Two Republican Ohio State Representatives have re-introduced legislation to revise child custody laws to support equal shared parenting in Ohio.
House Bill (HB) 14, known as the “Children Need Both Parents” bill sponsored by State Representatives Rodney Creech (R-West Alexandria) and Marilyn John (R-Richland County), looks to strengthen Ohio families and ensure the best outcome for the children involved with parents who are separated.
The legislation strives to create a fair and just system for families going through parental separation in Ohio. The justice system in the United States operates under the legal presumption that all citizens are innocent until proven guilty in a court of law; however, such a presumption is absent in family court.
The bill specifically establishes a presumption that equal shared parenting is in the best interest of a child with separated parents. The presumption would apply in instances of legal separation, divorce, dissolution, or annulment of parents’ marriages. The legislation would allow and encourage separating families to tailor parenting plans that fit their individual needs.
“More than 40 years of scientific research shows that in most cases, equal parenting is the best arrangement for raising children when parents live apart. This legislation will help protect a child’s emotional security with both parents and consequently will have a positive effect on their long-term mental and physical health,” Creech said.
The legislation would not eliminate sole custody arrangements or unequal parenting time schedules, but it would eliminate them as the starting point. Creech told The Ohio Star that the legislation has safeguards to protect children from parents who may be abusive, an addict, or otherwise harmful towards the child.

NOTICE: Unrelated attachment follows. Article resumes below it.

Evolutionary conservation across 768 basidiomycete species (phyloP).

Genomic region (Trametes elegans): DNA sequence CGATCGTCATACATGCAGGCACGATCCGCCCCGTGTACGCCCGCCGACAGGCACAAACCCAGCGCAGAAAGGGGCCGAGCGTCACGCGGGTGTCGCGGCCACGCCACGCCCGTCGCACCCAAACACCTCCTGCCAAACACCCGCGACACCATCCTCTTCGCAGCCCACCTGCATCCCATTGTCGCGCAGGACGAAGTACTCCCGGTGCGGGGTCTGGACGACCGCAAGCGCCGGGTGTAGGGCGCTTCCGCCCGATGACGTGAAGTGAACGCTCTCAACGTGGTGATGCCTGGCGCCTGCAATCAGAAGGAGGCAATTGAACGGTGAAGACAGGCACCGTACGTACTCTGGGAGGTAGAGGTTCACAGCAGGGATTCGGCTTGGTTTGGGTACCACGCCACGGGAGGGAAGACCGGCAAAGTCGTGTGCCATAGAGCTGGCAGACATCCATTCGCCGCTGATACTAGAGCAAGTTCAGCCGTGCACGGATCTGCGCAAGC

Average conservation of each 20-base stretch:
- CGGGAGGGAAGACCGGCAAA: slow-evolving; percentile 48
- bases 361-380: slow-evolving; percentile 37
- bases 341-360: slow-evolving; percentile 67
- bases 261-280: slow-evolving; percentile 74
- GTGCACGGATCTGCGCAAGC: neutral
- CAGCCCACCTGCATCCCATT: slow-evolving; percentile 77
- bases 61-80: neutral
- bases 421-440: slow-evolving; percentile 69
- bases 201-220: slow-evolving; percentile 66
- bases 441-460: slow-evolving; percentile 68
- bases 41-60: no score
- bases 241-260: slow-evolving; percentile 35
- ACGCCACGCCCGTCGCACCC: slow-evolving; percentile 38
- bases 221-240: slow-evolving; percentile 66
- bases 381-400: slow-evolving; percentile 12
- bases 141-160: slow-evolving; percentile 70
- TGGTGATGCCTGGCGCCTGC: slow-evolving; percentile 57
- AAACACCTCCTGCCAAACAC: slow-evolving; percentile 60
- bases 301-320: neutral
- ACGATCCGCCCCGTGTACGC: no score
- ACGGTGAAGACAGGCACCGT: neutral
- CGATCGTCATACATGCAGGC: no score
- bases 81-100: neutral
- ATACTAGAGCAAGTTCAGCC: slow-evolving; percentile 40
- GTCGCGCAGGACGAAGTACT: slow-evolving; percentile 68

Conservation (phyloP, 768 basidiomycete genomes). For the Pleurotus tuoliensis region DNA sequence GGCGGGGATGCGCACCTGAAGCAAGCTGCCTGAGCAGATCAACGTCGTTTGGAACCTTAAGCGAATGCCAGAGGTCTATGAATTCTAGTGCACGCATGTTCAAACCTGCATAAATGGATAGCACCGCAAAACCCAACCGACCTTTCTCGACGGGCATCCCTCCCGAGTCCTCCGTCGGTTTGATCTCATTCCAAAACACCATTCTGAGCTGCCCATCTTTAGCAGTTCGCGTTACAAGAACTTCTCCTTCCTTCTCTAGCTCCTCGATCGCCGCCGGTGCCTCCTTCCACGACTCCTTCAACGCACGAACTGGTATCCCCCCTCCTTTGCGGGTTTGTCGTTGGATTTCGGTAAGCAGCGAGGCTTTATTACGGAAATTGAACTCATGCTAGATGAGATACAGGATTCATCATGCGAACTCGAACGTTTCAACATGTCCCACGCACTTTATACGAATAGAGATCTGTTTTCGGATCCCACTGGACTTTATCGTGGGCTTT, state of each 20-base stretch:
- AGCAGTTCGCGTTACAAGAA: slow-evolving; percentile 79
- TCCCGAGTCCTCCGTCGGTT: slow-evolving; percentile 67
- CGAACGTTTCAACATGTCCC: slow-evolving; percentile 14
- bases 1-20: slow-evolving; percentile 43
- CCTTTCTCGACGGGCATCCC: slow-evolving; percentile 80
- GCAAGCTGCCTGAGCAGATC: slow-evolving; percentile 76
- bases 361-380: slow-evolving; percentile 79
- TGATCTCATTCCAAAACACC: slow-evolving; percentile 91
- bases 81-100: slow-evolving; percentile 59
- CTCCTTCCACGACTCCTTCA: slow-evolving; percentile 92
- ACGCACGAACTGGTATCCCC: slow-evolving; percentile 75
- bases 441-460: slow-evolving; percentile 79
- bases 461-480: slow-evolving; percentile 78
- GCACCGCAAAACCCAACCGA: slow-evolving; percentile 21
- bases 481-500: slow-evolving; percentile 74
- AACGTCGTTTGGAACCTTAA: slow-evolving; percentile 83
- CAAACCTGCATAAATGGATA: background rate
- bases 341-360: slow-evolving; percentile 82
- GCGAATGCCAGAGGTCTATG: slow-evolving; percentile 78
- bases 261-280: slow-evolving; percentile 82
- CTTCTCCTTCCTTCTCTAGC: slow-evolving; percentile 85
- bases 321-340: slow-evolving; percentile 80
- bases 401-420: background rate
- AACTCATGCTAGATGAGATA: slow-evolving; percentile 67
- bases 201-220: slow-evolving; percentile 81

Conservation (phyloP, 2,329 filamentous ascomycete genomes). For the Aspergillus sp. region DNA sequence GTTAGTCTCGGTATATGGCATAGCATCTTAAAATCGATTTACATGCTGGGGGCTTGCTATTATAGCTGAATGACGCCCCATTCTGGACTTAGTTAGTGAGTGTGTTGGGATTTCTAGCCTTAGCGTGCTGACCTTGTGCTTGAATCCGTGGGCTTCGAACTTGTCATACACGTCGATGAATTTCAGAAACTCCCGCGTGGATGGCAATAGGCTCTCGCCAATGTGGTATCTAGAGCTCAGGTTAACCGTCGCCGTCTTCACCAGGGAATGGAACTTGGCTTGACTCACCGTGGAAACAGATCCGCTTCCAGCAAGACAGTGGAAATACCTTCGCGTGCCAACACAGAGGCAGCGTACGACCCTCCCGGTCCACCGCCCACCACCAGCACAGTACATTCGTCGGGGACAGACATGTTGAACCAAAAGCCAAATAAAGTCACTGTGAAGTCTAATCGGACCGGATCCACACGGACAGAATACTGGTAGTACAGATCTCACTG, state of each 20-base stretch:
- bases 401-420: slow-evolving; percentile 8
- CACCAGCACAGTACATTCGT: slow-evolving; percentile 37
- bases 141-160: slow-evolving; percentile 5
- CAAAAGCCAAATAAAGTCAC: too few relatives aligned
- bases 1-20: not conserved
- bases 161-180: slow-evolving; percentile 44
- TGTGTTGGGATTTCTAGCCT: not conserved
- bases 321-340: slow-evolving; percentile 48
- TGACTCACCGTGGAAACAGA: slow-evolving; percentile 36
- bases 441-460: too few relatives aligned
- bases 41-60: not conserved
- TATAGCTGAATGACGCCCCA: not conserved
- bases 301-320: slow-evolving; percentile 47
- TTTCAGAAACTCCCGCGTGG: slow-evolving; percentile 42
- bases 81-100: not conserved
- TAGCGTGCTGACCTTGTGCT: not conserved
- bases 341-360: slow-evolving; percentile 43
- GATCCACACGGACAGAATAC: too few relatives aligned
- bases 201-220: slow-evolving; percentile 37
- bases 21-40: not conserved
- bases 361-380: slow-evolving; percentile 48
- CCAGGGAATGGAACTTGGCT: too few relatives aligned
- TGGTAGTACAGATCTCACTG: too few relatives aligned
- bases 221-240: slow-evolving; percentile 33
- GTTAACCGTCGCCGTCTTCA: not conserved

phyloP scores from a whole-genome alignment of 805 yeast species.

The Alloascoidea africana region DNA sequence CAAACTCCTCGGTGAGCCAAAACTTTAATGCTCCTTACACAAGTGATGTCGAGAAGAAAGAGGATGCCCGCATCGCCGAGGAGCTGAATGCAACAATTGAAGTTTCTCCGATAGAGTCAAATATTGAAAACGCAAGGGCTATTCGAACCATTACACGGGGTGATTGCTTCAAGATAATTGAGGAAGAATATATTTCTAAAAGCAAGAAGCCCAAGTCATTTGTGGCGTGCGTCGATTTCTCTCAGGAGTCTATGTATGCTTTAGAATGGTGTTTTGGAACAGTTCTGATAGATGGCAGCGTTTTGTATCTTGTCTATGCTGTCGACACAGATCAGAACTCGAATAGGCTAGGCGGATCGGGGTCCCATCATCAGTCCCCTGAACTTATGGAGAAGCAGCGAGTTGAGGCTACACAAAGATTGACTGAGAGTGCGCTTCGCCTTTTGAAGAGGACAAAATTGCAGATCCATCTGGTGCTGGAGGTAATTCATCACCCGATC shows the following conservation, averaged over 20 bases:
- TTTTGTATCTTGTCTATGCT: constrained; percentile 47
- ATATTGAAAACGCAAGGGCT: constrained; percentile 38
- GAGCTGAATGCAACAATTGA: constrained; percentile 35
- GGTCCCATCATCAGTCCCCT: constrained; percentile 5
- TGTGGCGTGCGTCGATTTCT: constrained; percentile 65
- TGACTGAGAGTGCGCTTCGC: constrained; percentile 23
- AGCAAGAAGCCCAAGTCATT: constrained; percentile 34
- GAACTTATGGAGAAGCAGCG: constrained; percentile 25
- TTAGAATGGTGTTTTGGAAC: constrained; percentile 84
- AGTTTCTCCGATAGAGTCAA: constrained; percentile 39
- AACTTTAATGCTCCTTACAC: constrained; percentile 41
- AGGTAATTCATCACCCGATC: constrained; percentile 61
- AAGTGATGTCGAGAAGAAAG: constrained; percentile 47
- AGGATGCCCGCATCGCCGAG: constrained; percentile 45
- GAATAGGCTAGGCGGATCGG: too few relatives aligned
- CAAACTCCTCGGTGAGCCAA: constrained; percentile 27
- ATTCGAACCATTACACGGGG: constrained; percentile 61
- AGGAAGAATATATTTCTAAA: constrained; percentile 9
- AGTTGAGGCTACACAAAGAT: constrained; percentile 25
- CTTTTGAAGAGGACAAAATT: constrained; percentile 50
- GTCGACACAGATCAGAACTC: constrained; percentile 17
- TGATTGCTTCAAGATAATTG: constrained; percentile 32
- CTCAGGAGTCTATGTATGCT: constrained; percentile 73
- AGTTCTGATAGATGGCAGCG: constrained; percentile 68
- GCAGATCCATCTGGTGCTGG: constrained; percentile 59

“It’s only for good parents. Too many good parents are losing their children and what people need to realize that they aren’t just ripping away one parent from the child but they are ripping away the whole family the grandmas, and grandpas, the cousins. Children should have the chance to learn from both sides of the family as long as they are safe,” Creech told The Star.
To date, there is no specific policy for Ohio on how parent-child relationships are to be viewed or approached when parents separate. There are places in the Ohio Revised Code that state that it’s best for children to have “continued and frequent contact with both parents,” but this falls far short of a clear statement of policy to guide the courts.
Creech told The Star that equal parenting legislation is being introduced and passed nationwide and “other states are getting a great response.”
Kentucky (2018) and Arkansas (2021) were the first two states in the U.S. with equal presumptions, and both had bipartisan support and passed quickly and with little to no opposition. West Virginia passed theirs in 2022, and according to Creech, dozens of other states are working on their own bills also.
Creech told The Star that he expects the legislation to receive bi-partisan support.
“It’s a bi-partisan bill even if there are two Republican sponsors. Divorce is divorce across the line. If people want to look at the facts, there is nothing partisan about this bill,” Creech told The Star.
Creech previously introduced the same bill (HB 508) in the 134th General Assembly as a bipartisan measure alongside State Representative Thomas West (D-Canton). The legislation gained a lot of support and traction last session but stalled in the House, forcing its reintroduction.
“No fit, loving parent should be relegated to the periphery of their child’s life just because they are no longer in a relationship with the other parent,” Creech said.
According to a 2018 Public Policy Polling, 87 percent of Ohioans “feel that children have the right to spend equal time or near equal time with both of their parents following a divorce or separation.”
State Representative Derek Merrin (R-Monclova) applauded Creech and John’s re-introduction of the legislation.
“This is an excellent bill that seeks to strengthen families. Hats off to Representative Rodney Creech for his tenacity fighting for children and Representative Marilyn John for providing additional support this new session,” Merrin said.
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Hannah Poling is a lead reporter at The Ohio Star and The Star News Network. Follow Hannah on Twitter @HannahPoling1. Email tips to [email protected]